Bike to Work Month: Why May is the best time to ride

Bicyclists commute on Grove Street on Bike to Work Day, May 18, 2006 in San Francisco, Calif.
Justin Sullivan/Getty Images

(MoneyWatch) Even though I haven't ridden a bicycle since I was in college, I'm planning to gear up and commute by bike Friday, May 18 -- National Bike to Work Day.

If I was really intrepid, I might honor all of National Bike Month by going car free for 30 days. Or even make it five days in a row since this week is Bike to Work Week. But you've got to start somewhere, and Friday is Bike to Work Day.

Like many people, I can list lots of reasons why biking to work is impractical or hard or dangerous. But when I really thought about it, I had no valid excuse not to participate this year. So to get you out of the car and in the saddle, I'm setting out to shoot down your excuses as well. One by one:

Bicycling isn't fun. My bike doesn't necessarily need baseball cards slapping against its spokes for me to enjoy riding it. In a study published by the San Diego Association of Governments, one in five first-time Bike to Work Day riders became regular bike commuters. Andy D. Clarke, President of the League of American Bicyclists, told me that even "when gas prices have fallen from the $4 or higher levels that jolt people into trying riding, they stick with it; the numbers don't fall back. They discover riding works, it's actually fun."

I'd have to wake up too early. Estimate your one-way bike commute time in two easy steps: (1) Divide the distance in miles between your home and workplace by 10 (the average speed in miles per hour of a typical bike commuter). Then (2) multiply the product by 60. The result is the number of minutes your commute should take. According to the league of American Bicyclists, more than half of the U.S. population lives within 5 miles of the workplace. Your one-way commute time is likely less than 30 minutes.

I have to drive to ensure I show up on time. Consider the time you waste when you drive to work -- the low-fuel light surprises you, you hit a traffic jam, or you arrive to a jam-packed parking lot... Commute by bicycle, however, and you dodge those obstacles, get in better shape, save money, have fun, reduce your carbon footprint, and clock in on time -- every time.

I might break my elbow again. Maybe your last ride didn't work out. So what? Lance Armstrong fell off plenty different bicycles before he wore the yellow jersey. Besides, it's Bike to Work week, not a Pyrenean stage of the Tour de France. You should wear a properly fastened bike helmet, though, and not break any laws whenever you ride a cycle. According to Shimano, traffic-law-abiding cyclists have 80 percent fewer collisions than reckless riders, and only 15 percent of all serious bicycle crashes involve a moving car.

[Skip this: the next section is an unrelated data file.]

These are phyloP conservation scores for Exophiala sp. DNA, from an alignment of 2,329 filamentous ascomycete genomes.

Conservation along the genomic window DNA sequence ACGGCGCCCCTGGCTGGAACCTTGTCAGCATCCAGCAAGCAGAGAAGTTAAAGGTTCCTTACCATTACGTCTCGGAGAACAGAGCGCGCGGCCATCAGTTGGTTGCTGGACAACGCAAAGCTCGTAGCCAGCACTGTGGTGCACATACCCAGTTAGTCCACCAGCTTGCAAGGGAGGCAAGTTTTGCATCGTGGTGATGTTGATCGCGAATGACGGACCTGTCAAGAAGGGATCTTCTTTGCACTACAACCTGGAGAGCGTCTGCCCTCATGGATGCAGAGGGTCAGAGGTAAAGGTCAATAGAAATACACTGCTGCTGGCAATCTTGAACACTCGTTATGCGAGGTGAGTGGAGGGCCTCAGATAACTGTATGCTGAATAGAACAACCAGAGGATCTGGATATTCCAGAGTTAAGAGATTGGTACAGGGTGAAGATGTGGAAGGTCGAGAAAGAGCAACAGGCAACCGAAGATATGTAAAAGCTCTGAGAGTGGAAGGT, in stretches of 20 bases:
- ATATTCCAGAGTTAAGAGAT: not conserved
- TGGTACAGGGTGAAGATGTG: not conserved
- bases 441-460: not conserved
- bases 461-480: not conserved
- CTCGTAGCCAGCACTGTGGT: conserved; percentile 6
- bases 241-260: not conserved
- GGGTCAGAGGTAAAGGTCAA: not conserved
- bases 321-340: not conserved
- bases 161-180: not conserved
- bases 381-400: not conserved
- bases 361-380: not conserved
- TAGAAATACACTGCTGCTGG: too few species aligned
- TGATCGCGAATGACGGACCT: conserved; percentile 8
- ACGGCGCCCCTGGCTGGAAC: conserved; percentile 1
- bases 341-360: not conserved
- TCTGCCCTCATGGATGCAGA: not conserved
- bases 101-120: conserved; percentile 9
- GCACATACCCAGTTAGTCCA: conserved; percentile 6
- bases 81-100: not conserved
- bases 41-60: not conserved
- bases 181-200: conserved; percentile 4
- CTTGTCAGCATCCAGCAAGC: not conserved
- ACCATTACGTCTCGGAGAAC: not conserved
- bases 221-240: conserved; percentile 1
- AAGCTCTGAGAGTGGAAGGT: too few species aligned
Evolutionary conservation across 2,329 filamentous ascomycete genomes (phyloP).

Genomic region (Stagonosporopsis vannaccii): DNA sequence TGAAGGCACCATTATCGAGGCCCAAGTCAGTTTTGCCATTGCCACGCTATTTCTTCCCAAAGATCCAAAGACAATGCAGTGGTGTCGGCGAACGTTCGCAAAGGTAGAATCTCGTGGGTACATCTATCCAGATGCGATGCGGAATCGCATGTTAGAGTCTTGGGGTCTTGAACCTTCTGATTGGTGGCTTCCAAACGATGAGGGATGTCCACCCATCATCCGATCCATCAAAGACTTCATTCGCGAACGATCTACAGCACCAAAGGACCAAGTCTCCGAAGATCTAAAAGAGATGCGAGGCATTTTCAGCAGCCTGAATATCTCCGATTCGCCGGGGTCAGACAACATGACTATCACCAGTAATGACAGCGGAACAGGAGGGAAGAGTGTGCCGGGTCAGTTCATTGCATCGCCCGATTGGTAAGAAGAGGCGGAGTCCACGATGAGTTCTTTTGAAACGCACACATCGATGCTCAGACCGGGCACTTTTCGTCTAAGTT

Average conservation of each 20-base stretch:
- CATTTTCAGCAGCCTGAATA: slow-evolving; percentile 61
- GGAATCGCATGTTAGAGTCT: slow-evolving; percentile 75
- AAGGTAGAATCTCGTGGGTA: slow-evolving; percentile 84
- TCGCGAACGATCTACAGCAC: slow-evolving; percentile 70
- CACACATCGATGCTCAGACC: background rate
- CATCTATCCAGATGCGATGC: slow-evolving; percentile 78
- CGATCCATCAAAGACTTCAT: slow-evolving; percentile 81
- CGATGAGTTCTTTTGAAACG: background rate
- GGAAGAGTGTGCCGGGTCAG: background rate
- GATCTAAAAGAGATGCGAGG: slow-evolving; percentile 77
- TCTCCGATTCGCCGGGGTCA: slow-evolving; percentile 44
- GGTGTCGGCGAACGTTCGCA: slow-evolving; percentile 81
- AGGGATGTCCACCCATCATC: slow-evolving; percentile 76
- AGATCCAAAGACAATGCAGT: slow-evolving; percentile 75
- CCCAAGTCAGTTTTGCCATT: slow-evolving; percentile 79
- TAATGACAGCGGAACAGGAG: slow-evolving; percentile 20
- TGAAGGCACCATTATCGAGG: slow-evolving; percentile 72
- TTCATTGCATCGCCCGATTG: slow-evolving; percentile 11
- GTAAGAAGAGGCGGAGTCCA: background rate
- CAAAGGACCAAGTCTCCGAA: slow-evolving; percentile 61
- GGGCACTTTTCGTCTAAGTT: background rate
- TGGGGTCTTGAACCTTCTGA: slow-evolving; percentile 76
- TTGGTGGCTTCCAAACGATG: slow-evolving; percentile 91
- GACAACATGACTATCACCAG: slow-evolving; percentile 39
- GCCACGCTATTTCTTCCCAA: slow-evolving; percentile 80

I don't want to be the only rider on Bike to Work Day. Participation and ridership in Bike to Work Day events has grown significantly in recent years. Clarke said the Washington, DC-area Bike to Work Day event this year expects more than 12,000 riders to register and participate. Last year, Clarke said, the Bike to Work Day event in the Denver region registered roughly 25,000 people.

I can't afford any gear. Though I don't pay a toll or parking fee on my commute, I'd still save money if I left my car at home and rode a bike to my office. And in some urban areas, according to the League of American Bicyclists, a bike commuter could save more than $200 per month. Check out Kiplinger's biking-to-work calculator, a free service that shows you how much money you could be saving if only you commuted to and from work by bike.

A bike ride would ruin my Windsor knot. No sweat, all I need is The Suit Commute -- a biker-friendly backpack that carries a laptop and suit, and keeps an outfit wrinkle-free.

Somebody swiped my Schwinn. Whether your bicycle needs a part, new tube or tune-up, or you want a new bike, visit your local bike shop, and talk to a mechanic. If you own a cycle that can't be saved, you should bring it in with you. Most bicycle technicians will trade clunkers for shop credit toward a new rig.

Why is Bike to Work Week important? "Bike to Work Week is important because it gives people a chance to try something that they've often been thinking about but haven't quite got around to doing yet," Clarke said. "Bike to Work events give people that final push."

Check this list of events in all 50 states to find out if your city has a plan for Bike to Work Day, May 18.